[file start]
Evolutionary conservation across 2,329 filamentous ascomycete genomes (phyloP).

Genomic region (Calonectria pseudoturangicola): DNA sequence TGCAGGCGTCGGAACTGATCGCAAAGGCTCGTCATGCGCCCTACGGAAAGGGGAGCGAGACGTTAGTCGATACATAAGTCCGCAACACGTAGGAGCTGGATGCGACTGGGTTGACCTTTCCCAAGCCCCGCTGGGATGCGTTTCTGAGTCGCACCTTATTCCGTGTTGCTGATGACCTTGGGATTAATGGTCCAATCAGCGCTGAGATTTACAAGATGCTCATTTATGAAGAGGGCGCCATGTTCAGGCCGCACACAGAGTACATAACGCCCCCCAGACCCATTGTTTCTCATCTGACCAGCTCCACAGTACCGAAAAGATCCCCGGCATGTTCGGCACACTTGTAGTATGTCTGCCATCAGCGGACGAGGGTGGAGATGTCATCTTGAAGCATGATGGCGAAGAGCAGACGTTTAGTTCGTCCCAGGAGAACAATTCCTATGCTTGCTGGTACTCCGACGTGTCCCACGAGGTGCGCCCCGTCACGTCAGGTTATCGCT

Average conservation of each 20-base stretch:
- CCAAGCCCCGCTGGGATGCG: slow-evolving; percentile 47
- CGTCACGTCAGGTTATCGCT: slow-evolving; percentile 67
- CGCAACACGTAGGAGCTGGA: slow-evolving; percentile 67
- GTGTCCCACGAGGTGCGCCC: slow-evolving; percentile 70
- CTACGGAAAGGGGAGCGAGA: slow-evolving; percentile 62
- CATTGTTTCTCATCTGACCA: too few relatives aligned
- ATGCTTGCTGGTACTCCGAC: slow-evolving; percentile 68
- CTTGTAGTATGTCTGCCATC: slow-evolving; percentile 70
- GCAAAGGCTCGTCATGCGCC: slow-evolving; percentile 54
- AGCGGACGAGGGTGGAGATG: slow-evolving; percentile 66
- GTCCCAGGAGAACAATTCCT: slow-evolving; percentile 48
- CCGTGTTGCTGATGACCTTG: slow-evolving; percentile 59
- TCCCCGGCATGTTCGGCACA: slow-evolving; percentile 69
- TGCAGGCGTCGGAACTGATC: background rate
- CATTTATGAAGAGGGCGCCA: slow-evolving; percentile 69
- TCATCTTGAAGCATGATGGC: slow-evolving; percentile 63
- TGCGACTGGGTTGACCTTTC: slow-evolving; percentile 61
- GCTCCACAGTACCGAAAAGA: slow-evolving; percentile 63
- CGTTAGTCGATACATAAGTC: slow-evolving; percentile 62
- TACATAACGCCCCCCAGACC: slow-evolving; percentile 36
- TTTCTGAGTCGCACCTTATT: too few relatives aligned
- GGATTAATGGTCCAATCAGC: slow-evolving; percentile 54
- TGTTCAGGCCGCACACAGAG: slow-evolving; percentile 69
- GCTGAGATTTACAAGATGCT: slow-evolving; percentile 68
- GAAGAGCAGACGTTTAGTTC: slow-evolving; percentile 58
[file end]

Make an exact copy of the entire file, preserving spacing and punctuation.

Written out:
Evolutionary conservation across 2,329 filamentous ascomycete genomes (phyloP).

Genomic region (Calonectria pseudoturangicola): DNA sequence TGCAGGCGTCGGAACTGATCGCAAAGGCTCGTCATGCGCCCTACGGAAAGGGGAGCGAGACGTTAGTCGATACATAAGTCCGCAACACGTAGGAGCTGGATGCGACTGGGTTGACCTTTCCCAAGCCCCGCTGGGATGCGTTTCTGAGTCGCACCTTATTCCGTGTTGCTGATGACCTTGGGATTAATGGTCCAATCAGCGCTGAGATTTACAAGATGCTCATTTATGAAGAGGGCGCCATGTTCAGGCCGCACACAGAGTACATAACGCCCCCCAGACCCATTGTTTCTCATCTGACCAGCTCCACAGTACCGAAAAGATCCCCGGCATGTTCGGCACACTTGTAGTATGTCTGCCATCAGCGGACGAGGGTGGAGATGTCATCTTGAAGCATGATGGCGAAGAGCAGACGTTTAGTTCGTCCCAGGAGAACAATTCCTATGCTTGCTGGTACTCCGACGTGTCCCACGAGGTGCGCCCCGTCACGTCAGGTTATCGCT

Average conservation of each 20-base stretch:
- CCAAGCCCCGCTGGGATGCG: slow-evolving; percentile 47
- CGTCACGTCAGGTTATCGCT: slow-evolving; percentile 67
- CGCAACACGTAGGAGCTGGA: slow-evolving; percentile 67
- GTGTCCCACGAGGTGCGCCC: slow-evolving; percentile 70
- CTACGGAAAGGGGAGCGAGA: slow-evolving; percentile 62
- CATTGTTTCTCATCTGACCA: too few relatives aligned
- ATGCTTGCTGGTACTCCGAC: slow-evolving; percentile 68
- CTTGTAGTATGTCTGCCATC: slow-evolving; percentile 70
- GCAAAGGCTCGTCATGCGCC: slow-evolving; percentile 54
- AGCGGACGAGGGTGGAGATG: slow-evolving; percentile 66
- GTCCCAGGAGAACAATTCCT: slow-evolving; percentile 48
- CCGTGTTGCTGATGACCTTG: slow-evolving; percentile 59
- TCCCCGGCATGTTCGGCACA: slow-evolving; percentile 69
- TGCAGGCGTCGGAACTGATC: background rate
- CATTTATGAAGAGGGCGCCA: slow-evolving; percentile 69
- TCATCTTGAAGCATGATGGC: slow-evolving; percentile 63
- TGCGACTGGGTTGACCTTTC: slow-evolving; percentile 61
- GCTCCACAGTACCGAAAAGA: slow-evolving; percentile 63
- CGTTAGTCGATACATAAGTC: slow-evolving; percentile 62
- TACATAACGCCCCCCAGACC: slow-evolving; percentile 36
- TTTCTGAGTCGCACCTTATT: too few relatives aligned
- GGATTAATGGTCCAATCAGC: slow-evolving; percentile 54
- TGTTCAGGCCGCACACAGAG: slow-evolving; percentile 69
- GCTGAGATTTACAAGATGCT: slow-evolving; percentile 68
- GAAGAGCAGACGTTTAGTTC: slow-evolving; percentile 58